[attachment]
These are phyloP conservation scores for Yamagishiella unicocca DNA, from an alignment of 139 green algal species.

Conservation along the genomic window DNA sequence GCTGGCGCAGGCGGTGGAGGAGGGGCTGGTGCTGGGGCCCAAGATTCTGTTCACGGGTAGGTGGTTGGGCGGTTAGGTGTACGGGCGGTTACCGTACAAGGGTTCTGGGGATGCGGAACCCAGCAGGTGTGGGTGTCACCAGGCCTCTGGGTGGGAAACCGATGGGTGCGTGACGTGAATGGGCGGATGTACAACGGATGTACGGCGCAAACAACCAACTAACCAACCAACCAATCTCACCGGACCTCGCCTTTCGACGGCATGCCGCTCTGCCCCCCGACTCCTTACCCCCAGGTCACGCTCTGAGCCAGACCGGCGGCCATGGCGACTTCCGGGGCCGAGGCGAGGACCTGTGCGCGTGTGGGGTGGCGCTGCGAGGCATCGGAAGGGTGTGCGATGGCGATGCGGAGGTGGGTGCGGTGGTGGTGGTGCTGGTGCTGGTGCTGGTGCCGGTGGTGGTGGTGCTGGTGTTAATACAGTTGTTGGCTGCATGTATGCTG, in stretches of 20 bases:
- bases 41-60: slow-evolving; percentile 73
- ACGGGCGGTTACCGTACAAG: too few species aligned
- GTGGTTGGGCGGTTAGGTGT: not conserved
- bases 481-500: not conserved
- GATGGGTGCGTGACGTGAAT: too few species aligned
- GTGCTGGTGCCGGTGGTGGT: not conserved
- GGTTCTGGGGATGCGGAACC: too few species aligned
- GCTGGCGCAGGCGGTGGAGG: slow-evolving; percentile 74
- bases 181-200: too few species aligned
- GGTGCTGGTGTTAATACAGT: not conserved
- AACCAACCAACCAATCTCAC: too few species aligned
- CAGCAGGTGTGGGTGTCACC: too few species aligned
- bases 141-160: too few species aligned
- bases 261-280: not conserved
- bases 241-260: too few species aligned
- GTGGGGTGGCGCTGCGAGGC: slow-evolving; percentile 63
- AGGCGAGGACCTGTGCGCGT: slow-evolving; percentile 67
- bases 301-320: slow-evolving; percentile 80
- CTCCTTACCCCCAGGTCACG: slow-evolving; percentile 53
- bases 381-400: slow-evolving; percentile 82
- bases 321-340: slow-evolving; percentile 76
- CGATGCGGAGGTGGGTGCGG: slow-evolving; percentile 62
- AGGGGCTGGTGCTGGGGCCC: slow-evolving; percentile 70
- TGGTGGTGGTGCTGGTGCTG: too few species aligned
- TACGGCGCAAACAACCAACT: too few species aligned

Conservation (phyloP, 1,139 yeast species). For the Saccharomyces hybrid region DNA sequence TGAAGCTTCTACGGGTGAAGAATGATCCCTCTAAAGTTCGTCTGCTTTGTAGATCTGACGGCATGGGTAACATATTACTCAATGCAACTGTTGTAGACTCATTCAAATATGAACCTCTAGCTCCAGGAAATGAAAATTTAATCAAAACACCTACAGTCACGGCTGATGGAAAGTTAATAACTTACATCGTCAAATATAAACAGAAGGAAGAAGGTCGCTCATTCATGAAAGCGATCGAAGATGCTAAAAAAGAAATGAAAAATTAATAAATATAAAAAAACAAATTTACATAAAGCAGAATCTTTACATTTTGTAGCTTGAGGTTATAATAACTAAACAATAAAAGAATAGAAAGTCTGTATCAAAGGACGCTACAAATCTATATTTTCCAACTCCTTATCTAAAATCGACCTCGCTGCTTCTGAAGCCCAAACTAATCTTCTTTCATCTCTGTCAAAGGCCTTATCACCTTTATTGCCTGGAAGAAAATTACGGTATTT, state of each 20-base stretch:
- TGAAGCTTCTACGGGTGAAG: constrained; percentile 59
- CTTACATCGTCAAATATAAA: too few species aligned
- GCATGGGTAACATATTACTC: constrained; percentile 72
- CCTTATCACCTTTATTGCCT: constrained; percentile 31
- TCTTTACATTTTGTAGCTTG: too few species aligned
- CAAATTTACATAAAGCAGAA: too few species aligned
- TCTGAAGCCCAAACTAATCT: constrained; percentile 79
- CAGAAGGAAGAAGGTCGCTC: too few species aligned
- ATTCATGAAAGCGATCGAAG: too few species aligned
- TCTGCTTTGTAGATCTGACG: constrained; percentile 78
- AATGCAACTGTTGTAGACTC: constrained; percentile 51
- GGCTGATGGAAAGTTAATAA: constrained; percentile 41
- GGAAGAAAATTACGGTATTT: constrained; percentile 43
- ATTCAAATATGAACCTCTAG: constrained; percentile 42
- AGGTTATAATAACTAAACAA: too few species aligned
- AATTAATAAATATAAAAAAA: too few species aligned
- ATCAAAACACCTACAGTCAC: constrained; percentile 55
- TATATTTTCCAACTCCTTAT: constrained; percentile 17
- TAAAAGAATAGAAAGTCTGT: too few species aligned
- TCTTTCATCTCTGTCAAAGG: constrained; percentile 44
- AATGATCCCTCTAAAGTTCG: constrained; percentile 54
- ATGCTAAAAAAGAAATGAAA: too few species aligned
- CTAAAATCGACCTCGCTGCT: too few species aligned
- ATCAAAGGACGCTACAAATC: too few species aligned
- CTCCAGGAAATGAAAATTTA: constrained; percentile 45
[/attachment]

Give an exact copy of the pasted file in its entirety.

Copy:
These are phyloP conservation scores for Yamagishiella unicocca DNA, from an alignment of 139 green algal species.

Conservation along the genomic window DNA sequence GCTGGCGCAGGCGGTGGAGGAGGGGCTGGTGCTGGGGCCCAAGATTCTGTTCACGGGTAGGTGGTTGGGCGGTTAGGTGTACGGGCGGTTACCGTACAAGGGTTCTGGGGATGCGGAACCCAGCAGGTGTGGGTGTCACCAGGCCTCTGGGTGGGAAACCGATGGGTGCGTGACGTGAATGGGCGGATGTACAACGGATGTACGGCGCAAACAACCAACTAACCAACCAACCAATCTCACCGGACCTCGCCTTTCGACGGCATGCCGCTCTGCCCCCCGACTCCTTACCCCCAGGTCACGCTCTGAGCCAGACCGGCGGCCATGGCGACTTCCGGGGCCGAGGCGAGGACCTGTGCGCGTGTGGGGTGGCGCTGCGAGGCATCGGAAGGGTGTGCGATGGCGATGCGGAGGTGGGTGCGGTGGTGGTGGTGCTGGTGCTGGTGCTGGTGCCGGTGGTGGTGGTGCTGGTGTTAATACAGTTGTTGGCTGCATGTATGCTG, in stretches of 20 bases:
- bases 41-60: slow-evolving; percentile 73
- ACGGGCGGTTACCGTACAAG: too few species aligned
- GTGGTTGGGCGGTTAGGTGT: not conserved
- bases 481-500: not conserved
- GATGGGTGCGTGACGTGAAT: too few species aligned
- GTGCTGGTGCCGGTGGTGGT: not conserved
- GGTTCTGGGGATGCGGAACC: too few species aligned
- GCTGGCGCAGGCGGTGGAGG: slow-evolving; percentile 74
- bases 181-200: too few species aligned
- GGTGCTGGTGTTAATACAGT: not conserved
- AACCAACCAACCAATCTCAC: too few species aligned
- CAGCAGGTGTGGGTGTCACC: too few species aligned
- bases 141-160: too few species aligned
- bases 261-280: not conserved
- bases 241-260: too few species aligned
- GTGGGGTGGCGCTGCGAGGC: slow-evolving; percentile 63
- AGGCGAGGACCTGTGCGCGT: slow-evolving; percentile 67
- bases 301-320: slow-evolving; percentile 80
- CTCCTTACCCCCAGGTCACG: slow-evolving; percentile 53
- bases 381-400: slow-evolving; percentile 82
- bases 321-340: slow-evolving; percentile 76
- CGATGCGGAGGTGGGTGCGG: slow-evolving; percentile 62
- AGGGGCTGGTGCTGGGGCCC: slow-evolving; percentile 70
- TGGTGGTGGTGCTGGTGCTG: too few species aligned
- TACGGCGCAAACAACCAACT: too few species aligned

Conservation (phyloP, 1,139 yeast species). For the Saccharomyces hybrid region DNA sequence TGAAGCTTCTACGGGTGAAGAATGATCCCTCTAAAGTTCGTCTGCTTTGTAGATCTGACGGCATGGGTAACATATTACTCAATGCAACTGTTGTAGACTCATTCAAATATGAACCTCTAGCTCCAGGAAATGAAAATTTAATCAAAACACCTACAGTCACGGCTGATGGAAAGTTAATAACTTACATCGTCAAATATAAACAGAAGGAAGAAGGTCGCTCATTCATGAAAGCGATCGAAGATGCTAAAAAAGAAATGAAAAATTAATAAATATAAAAAAACAAATTTACATAAAGCAGAATCTTTACATTTTGTAGCTTGAGGTTATAATAACTAAACAATAAAAGAATAGAAAGTCTGTATCAAAGGACGCTACAAATCTATATTTTCCAACTCCTTATCTAAAATCGACCTCGCTGCTTCTGAAGCCCAAACTAATCTTCTTTCATCTCTGTCAAAGGCCTTATCACCTTTATTGCCTGGAAGAAAATTACGGTATTT, state of each 20-base stretch:
- TGAAGCTTCTACGGGTGAAG: constrained; percentile 59
- CTTACATCGTCAAATATAAA: too few species aligned
- GCATGGGTAACATATTACTC: constrained; percentile 72
- CCTTATCACCTTTATTGCCT: constrained; percentile 31
- TCTTTACATTTTGTAGCTTG: too few species aligned
- CAAATTTACATAAAGCAGAA: too few species aligned
- TCTGAAGCCCAAACTAATCT: constrained; percentile 79
- CAGAAGGAAGAAGGTCGCTC: too few species aligned
- ATTCATGAAAGCGATCGAAG: too few species aligned
- TCTGCTTTGTAGATCTGACG: constrained; percentile 78
- AATGCAACTGTTGTAGACTC: constrained; percentile 51
- GGCTGATGGAAAGTTAATAA: constrained; percentile 41
- GGAAGAAAATTACGGTATTT: constrained; percentile 43
- ATTCAAATATGAACCTCTAG: constrained; percentile 42
- AGGTTATAATAACTAAACAA: too few species aligned
- AATTAATAAATATAAAAAAA: too few species aligned
- ATCAAAACACCTACAGTCAC: constrained; percentile 55
- TATATTTTCCAACTCCTTAT: constrained; percentile 17
- TAAAAGAATAGAAAGTCTGT: too few species aligned
- TCTTTCATCTCTGTCAAAGG: constrained; percentile 44
- AATGATCCCTCTAAAGTTCG: constrained; percentile 54
- ATGCTAAAAAAGAAATGAAA: too few species aligned
- CTAAAATCGACCTCGCTGCT: too few species aligned
- ATCAAAGGACGCTACAAATC: too few species aligned
- CTCCAGGAAATGAAAATTTA: constrained; percentile 45